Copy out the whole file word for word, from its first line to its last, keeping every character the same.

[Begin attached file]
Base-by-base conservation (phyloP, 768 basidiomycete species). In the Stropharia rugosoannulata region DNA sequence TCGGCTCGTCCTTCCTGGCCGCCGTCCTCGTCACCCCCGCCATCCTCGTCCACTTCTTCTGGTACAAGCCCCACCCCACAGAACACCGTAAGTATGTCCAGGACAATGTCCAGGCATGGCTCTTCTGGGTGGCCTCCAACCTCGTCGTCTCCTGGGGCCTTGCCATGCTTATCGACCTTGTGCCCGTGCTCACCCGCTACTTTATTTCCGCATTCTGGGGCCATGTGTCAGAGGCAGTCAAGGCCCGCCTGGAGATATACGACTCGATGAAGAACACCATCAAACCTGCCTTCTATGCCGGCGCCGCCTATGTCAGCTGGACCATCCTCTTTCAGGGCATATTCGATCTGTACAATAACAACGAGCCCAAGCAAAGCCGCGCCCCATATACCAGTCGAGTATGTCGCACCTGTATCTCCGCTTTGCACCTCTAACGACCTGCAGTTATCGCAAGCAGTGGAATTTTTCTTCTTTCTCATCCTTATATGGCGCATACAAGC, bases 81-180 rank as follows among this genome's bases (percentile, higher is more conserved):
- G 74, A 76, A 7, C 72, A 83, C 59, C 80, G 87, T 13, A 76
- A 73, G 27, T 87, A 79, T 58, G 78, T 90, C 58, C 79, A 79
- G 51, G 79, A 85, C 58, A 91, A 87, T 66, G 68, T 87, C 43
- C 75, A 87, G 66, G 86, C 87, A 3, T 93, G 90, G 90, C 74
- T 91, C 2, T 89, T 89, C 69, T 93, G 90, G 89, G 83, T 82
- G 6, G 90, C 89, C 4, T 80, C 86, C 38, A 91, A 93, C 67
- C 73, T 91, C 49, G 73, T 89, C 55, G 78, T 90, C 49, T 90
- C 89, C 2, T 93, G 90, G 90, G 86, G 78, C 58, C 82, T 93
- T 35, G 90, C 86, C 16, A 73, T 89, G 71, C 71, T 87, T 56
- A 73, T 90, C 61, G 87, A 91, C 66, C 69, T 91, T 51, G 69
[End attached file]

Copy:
Base-by-base conservation (phyloP, 768 basidiomycete species). In the Stropharia rugosoannulata region DNA sequence TCGGCTCGTCCTTCCTGGCCGCCGTCCTCGTCACCCCCGCCATCCTCGTCCACTTCTTCTGGTACAAGCCCCACCCCACAGAACACCGTAAGTATGTCCAGGACAATGTCCAGGCATGGCTCTTCTGGGTGGCCTCCAACCTCGTCGTCTCCTGGGGCCTTGCCATGCTTATCGACCTTGTGCCCGTGCTCACCCGCTACTTTATTTCCGCATTCTGGGGCCATGTGTCAGAGGCAGTCAAGGCCCGCCTGGAGATATACGACTCGATGAAGAACACCATCAAACCTGCCTTCTATGCCGGCGCCGCCTATGTCAGCTGGACCATCCTCTTTCAGGGCATATTCGATCTGTACAATAACAACGAGCCCAAGCAAAGCCGCGCCCCATATACCAGTCGAGTATGTCGCACCTGTATCTCCGCTTTGCACCTCTAACGACCTGCAGTTATCGCAAGCAGTGGAATTTTTCTTCTTTCTCATCCTTATATGGCGCATACAAGC, bases 81-180 rank as follows among this genome's bases (percentile, higher is more conserved):
- G 74, A 76, A 7, C 72, A 83, C 59, C 80, G 87, T 13, A 76
- A 73, G 27, T 87, A 79, T 58, G 78, T 90, C 58, C 79, A 79
- G 51, G 79, A 85, C 58, A 91, A 87, T 66, G 68, T 87, C 43
- C 75, A 87, G 66, G 86, C 87, A 3, T 93, G 90, G 90, C 74
- T 91, C 2, T 89, T 89, C 69, T 93, G 90, G 89, G 83, T 82
- G 6, G 90, C 89, C 4, T 80, C 86, C 38, A 91, A 93, C 67
- C 73, T 91, C 49, G 73, T 89, C 55, G 78, T 90, C 49, T 90
- C 89, C 2, T 93, G 90, G 90, G 86, G 78, C 58, C 82, T 93
- T 35, G 90, C 86, C 16, A 73, T 89, G 71, C 71, T 87, T 56
- A 73, T 90, C 61, G 87, A 91, C 66, C 69, T 91, T 51, G 69